A House Democrat introduced a bill on Tuesday that would grant Kansans the same legal protections for sexual orientation and gender identity that they receive for race and religion.
Rep. Louis Ruiz, D-Kansas City, introduced the bill, which has not yet received a number, only a month after the Kansas House passed a bill that many critics said would have legalized discrimination against gay and lesbian couples.
Ruiz sits as ranking minority member on the Federal and State Affairs Committee, which initially passed out HB 2453, and was one of its fiercest critics from the outset.
"I’ve been thinking about this for quite some time ever since we had this religious freedom bill come out," Ruiz said.
"What’s our message when we have these type of discriminatory bills that come out at either the federal or the state level?" Ruiz said. "We’re defeating our own purpose as a country that wants to be inclusive. To me, this is a no-brainer."
His bill would extend the same legal protections that prohibit discrimination based on religion, gender and race to sexual orientation and gender identity. This would make it illegal for a company to refuse to hire or serve someone for being gay or transgender, just as it is illegal to refuse to hire or serve someone based on the color of her skin.
Kansas does have a law that protects sexual orientation and gender identity for state employment, but does not have any further protections. Several states, such as Colorado, for example, have laws that forbid discrimination based on sexual orientation and gender identity.
Ruiz is a practicing Catholic, who said that he feels his religious beliefs are already protected, but that gays and lesbians do not enjoy the same protection under current Kansas law.
However, the Kansas Catholic Conference has been one of the main organizations pushing for stronger religious freedom protections that Ruiz and other Democrats say would allow discrimination against gays.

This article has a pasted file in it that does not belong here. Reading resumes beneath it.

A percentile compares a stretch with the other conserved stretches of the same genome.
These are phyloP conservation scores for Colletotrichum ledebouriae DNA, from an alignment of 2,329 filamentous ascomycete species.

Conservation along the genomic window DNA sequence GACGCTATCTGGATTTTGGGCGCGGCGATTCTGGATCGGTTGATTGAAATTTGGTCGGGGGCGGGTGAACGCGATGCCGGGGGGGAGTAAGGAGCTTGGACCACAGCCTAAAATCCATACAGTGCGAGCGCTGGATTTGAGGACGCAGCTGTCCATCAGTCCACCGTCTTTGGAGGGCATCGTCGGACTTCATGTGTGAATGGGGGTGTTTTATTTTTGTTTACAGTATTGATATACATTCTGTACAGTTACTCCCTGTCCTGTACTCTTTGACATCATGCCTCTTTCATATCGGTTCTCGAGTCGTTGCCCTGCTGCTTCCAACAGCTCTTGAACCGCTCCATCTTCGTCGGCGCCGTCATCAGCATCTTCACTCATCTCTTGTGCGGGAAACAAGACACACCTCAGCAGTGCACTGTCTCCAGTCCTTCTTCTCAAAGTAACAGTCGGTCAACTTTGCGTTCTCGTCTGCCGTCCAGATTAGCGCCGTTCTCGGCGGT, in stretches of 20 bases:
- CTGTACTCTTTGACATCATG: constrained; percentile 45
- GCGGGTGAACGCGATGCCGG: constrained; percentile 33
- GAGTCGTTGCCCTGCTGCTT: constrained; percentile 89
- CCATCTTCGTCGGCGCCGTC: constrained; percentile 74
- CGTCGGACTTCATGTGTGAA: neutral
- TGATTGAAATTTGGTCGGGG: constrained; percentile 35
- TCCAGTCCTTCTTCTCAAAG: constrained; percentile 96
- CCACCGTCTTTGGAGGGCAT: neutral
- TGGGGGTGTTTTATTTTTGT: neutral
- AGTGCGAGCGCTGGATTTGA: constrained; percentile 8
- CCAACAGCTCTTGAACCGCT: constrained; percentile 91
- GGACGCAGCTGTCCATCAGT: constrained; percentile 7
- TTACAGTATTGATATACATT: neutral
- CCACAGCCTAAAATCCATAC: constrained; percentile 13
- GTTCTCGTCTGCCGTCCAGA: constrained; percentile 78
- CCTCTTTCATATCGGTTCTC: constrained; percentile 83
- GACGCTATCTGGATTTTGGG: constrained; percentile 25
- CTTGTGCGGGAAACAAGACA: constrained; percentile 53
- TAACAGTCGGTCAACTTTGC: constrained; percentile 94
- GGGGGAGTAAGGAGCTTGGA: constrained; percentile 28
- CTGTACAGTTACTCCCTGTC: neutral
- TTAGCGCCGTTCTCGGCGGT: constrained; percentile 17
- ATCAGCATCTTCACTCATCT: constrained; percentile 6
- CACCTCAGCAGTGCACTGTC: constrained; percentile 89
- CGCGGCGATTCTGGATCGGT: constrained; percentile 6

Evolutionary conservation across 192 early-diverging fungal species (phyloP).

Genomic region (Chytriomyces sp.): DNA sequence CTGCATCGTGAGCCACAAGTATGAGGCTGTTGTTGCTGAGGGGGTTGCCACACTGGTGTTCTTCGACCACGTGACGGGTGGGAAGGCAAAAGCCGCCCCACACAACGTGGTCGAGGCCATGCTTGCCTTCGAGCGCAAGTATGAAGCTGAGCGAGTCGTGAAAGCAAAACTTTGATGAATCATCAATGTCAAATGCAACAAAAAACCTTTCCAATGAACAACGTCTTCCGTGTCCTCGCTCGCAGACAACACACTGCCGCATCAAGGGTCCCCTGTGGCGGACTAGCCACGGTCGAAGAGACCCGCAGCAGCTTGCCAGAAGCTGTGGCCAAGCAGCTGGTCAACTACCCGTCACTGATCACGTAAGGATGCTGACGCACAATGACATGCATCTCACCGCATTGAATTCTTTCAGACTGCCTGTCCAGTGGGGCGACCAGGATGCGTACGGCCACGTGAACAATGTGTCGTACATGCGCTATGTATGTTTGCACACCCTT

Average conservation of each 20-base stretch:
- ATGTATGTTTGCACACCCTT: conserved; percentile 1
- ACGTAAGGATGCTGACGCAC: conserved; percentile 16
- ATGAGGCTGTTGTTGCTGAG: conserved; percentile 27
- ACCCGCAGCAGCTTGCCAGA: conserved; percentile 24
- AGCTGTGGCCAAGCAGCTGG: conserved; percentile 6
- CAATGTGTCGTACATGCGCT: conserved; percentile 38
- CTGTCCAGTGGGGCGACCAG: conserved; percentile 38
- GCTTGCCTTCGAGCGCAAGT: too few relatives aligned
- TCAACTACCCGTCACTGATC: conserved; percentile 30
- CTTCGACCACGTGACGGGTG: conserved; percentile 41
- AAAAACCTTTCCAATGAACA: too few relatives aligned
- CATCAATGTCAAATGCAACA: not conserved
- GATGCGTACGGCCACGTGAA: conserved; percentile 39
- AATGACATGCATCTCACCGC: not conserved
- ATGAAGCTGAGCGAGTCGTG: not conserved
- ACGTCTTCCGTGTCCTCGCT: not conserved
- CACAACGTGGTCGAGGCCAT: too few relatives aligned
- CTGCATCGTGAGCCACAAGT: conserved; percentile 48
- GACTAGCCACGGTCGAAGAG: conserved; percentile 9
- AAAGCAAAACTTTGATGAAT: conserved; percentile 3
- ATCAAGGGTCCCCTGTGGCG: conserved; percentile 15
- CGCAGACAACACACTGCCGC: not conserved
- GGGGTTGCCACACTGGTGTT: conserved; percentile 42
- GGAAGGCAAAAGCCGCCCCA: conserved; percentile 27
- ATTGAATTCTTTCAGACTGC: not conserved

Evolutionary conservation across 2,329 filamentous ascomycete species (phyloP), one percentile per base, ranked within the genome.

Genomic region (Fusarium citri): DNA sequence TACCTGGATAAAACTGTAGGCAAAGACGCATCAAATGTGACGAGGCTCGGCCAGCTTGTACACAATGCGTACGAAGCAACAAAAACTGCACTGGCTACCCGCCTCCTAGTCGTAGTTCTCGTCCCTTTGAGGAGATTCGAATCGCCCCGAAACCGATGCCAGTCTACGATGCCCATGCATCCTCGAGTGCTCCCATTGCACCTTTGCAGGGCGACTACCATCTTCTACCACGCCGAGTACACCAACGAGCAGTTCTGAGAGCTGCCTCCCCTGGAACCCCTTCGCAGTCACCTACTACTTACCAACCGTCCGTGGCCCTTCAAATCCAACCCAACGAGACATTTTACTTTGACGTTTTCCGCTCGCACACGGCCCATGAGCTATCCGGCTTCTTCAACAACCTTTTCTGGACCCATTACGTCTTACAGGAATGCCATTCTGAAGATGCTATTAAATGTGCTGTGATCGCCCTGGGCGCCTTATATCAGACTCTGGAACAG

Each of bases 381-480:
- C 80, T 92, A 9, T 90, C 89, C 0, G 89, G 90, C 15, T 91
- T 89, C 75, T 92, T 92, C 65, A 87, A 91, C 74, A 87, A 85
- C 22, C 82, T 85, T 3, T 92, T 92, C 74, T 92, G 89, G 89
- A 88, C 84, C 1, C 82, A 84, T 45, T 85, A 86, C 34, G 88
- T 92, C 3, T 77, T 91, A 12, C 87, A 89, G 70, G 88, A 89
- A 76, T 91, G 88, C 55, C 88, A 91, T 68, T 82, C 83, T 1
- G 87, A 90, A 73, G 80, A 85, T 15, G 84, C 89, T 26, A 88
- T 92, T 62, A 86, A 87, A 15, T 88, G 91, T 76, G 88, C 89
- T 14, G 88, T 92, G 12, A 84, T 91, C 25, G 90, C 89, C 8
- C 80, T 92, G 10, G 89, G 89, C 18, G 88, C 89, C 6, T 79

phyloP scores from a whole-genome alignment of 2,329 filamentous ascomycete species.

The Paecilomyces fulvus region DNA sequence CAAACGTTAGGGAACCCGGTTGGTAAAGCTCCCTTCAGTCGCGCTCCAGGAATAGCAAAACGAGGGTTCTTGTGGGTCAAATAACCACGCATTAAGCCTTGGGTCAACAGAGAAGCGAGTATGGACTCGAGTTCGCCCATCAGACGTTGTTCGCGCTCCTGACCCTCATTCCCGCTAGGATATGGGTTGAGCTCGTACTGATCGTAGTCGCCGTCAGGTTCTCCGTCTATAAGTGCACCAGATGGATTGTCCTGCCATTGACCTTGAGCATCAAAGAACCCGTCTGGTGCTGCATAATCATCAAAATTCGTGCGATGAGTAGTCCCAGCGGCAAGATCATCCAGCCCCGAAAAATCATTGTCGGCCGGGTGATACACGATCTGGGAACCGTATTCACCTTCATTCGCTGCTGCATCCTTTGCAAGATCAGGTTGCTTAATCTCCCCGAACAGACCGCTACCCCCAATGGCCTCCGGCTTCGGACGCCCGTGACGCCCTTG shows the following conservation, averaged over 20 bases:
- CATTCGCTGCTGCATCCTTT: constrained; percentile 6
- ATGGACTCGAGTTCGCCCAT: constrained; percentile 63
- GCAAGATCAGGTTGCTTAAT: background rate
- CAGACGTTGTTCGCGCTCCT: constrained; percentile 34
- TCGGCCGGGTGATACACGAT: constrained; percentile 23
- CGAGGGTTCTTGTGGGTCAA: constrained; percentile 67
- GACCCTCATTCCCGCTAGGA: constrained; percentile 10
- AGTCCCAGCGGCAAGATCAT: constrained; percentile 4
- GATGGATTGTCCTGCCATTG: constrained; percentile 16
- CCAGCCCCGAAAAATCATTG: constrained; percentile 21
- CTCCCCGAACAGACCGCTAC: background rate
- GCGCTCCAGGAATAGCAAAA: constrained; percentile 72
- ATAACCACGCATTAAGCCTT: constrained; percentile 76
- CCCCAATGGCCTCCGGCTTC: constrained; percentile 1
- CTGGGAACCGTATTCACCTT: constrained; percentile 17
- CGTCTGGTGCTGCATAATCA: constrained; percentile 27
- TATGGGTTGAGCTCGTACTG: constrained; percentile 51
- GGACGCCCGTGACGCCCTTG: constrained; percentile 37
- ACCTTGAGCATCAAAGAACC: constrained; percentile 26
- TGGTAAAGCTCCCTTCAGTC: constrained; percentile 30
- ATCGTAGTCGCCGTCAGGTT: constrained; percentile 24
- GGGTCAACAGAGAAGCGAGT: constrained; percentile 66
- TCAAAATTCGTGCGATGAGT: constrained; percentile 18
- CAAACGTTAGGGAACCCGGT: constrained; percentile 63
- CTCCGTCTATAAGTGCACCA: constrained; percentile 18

At a Senate hearing on religious freedom last week, Michael Schuttloffel, executive director of the Kansas Catholic Conference, questioned whether gay Kansans face the type of discrimination that Ruiz’s bill would prohibit.
"There is no such discrimination. We’ve been having hearings in the Kansas Legislature on religious freedom legislation for four years," Schuttloffel said. "And in four years of hearings, the other side has never brought forward a single example of people being discriminated anywhere in America just because they’re gay."
He argued that extending anti-discrimination protections to LGBT groups would threaten religious liberty. "It’s entirely the point of that kind of legislation to force people to violate their religious beliefs. That’s the whole point," Schuttloffel said.
However, Thomas Witt, spokesman for Equality Kansas, the LGBT rights group that spearheaded opposition against HB 2453 and also called for sexual orientation legal protections at last week’s hearing, said the legislation is definitely necessary.
"If you look at the bills that people are trying to pass that would permanently enshrine open discrimination against gay and lesbian Kansans, can you think of a better reason why we should introduce something (like this bill)?" Witt said at the Capitol on Tuesday.
In an e-mailed statement, Equality Kansas praised Ruiz and House Minority Leader Paul Davis, D-Lawrence, for the introduction of the legislation.
Ruiz said he cleared the bill with Davis as party leader before introducing it. He expects that the bill will receive strong opposition, but hopes the bill will get assigned to the Federal and State Affairs Committee.
Rep. Steve Brunk, R-Wichita, the chair of the Federal and State Affairs Committee, declined to comment on the bill before he had a chance to read it. He also noted that he does not assign bills, the Speaker of the House does.
House Speaker Ray Merrick, R-Stilwell, was unaware of the bill’s introduction.
"I know nothing. We’ll see the bill and we’ll look at it," Merrick said after the House had concluded its floor business for the day. He said he did not know what committee the bill would be assigned to yet.
When the House passed HB 2453 by a vote of 72-49 last month, Ruiz questioned whether many House members, who are predominantly white males, had ever faced real discrimination. As a Latino, Ruiz said he has been discriminated against because of the color of his skin, which makes him sensitive to the prejudice faced by the LGBT community.
"A lot of these guys have always been in their bubble," Ruiz said looking out over the House floor on Tueday. "Here I don’t think people really understand what discrimination does and how hurtful and hateful it is."